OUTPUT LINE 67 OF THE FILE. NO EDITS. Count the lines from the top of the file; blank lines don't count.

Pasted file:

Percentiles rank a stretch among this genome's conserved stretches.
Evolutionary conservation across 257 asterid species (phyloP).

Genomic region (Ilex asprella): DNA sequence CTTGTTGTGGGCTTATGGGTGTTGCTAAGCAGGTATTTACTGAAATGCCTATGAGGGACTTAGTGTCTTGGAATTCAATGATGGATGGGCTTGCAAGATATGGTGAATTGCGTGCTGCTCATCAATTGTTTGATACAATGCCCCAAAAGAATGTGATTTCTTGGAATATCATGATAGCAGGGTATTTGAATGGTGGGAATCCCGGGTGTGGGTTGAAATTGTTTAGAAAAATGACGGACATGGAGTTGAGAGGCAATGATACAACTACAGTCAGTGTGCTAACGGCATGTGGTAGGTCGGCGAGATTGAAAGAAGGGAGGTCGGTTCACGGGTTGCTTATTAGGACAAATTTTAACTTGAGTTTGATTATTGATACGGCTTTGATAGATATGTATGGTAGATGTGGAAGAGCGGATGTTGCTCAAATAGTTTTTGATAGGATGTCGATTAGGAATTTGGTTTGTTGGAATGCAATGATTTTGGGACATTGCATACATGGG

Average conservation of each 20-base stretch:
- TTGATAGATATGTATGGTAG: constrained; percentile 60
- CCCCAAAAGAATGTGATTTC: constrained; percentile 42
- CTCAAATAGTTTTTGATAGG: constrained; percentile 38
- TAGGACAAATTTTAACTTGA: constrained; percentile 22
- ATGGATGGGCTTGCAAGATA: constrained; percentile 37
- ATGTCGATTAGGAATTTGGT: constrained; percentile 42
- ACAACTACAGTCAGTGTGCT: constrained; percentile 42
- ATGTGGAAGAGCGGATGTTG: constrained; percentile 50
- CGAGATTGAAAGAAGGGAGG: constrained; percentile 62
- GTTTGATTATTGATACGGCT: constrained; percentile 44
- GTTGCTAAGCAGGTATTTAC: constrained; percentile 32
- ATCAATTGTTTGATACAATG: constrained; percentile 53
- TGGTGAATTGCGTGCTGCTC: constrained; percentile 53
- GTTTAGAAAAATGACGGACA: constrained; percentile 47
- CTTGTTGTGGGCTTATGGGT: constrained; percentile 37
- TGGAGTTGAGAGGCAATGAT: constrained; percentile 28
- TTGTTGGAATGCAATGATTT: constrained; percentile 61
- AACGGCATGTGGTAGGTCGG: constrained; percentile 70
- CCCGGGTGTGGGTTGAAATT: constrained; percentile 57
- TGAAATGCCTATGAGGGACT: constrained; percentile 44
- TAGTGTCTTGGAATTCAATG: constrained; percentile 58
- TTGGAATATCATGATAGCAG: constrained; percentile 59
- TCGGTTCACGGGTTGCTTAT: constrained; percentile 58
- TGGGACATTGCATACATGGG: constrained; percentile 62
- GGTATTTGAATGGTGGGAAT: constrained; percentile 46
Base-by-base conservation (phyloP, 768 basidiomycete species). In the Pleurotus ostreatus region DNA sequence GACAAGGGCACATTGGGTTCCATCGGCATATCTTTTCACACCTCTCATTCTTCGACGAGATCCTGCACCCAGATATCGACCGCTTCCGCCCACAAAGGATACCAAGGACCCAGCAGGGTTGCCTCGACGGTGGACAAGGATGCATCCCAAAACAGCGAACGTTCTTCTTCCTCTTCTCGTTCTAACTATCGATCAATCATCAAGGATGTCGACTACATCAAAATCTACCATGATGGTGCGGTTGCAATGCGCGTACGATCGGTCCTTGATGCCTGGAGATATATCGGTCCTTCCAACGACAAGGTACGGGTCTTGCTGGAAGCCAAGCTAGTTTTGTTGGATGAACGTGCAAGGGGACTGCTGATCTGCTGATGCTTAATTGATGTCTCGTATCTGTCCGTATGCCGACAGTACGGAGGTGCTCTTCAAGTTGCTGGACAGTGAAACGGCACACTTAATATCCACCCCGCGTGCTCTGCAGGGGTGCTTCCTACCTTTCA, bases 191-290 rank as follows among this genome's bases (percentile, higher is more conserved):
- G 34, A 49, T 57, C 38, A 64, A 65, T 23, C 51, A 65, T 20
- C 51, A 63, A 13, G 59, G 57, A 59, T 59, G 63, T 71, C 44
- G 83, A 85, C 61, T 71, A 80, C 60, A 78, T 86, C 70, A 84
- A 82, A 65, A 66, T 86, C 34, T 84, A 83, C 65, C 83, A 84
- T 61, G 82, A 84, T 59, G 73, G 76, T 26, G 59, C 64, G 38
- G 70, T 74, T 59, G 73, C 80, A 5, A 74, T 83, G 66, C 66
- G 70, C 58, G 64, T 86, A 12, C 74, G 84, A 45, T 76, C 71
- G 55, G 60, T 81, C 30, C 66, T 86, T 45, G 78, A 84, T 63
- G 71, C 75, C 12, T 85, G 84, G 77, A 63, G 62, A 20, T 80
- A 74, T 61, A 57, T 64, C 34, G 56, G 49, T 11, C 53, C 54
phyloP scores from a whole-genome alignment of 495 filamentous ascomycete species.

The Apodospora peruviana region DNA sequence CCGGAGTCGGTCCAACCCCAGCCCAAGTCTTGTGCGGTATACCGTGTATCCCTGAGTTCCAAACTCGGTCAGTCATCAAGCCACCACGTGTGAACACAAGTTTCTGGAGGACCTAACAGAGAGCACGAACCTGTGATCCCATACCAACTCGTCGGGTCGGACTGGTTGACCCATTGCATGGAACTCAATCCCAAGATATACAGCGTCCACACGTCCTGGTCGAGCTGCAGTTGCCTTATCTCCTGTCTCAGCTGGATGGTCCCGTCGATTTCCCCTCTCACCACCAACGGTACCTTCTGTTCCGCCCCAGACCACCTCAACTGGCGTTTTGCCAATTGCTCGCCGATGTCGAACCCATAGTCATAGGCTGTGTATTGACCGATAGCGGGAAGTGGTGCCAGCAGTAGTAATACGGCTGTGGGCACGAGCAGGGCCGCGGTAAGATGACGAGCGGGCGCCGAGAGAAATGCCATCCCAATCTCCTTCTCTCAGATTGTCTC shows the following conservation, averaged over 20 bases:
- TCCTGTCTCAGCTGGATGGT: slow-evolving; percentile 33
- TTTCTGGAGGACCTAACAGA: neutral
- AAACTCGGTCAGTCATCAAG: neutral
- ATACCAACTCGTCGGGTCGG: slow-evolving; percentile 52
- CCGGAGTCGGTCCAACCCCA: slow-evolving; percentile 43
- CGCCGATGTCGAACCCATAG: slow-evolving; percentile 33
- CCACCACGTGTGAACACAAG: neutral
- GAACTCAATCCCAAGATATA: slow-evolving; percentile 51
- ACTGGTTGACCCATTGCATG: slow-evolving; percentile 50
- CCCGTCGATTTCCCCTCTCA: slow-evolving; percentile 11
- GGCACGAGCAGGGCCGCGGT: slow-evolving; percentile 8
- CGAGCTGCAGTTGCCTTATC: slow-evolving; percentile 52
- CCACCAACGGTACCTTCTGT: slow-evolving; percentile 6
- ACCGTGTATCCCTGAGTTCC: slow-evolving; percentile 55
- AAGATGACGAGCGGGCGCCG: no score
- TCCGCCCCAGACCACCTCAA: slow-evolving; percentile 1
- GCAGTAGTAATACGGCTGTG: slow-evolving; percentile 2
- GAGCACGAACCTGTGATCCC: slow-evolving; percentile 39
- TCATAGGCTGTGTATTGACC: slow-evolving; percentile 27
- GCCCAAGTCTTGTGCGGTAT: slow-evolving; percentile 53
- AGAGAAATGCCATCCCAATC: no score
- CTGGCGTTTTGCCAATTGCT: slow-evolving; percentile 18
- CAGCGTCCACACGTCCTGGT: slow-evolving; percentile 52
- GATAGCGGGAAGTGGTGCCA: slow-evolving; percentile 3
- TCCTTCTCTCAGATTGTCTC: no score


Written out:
- TCCTTCTCTCAGATTGTCTC: no score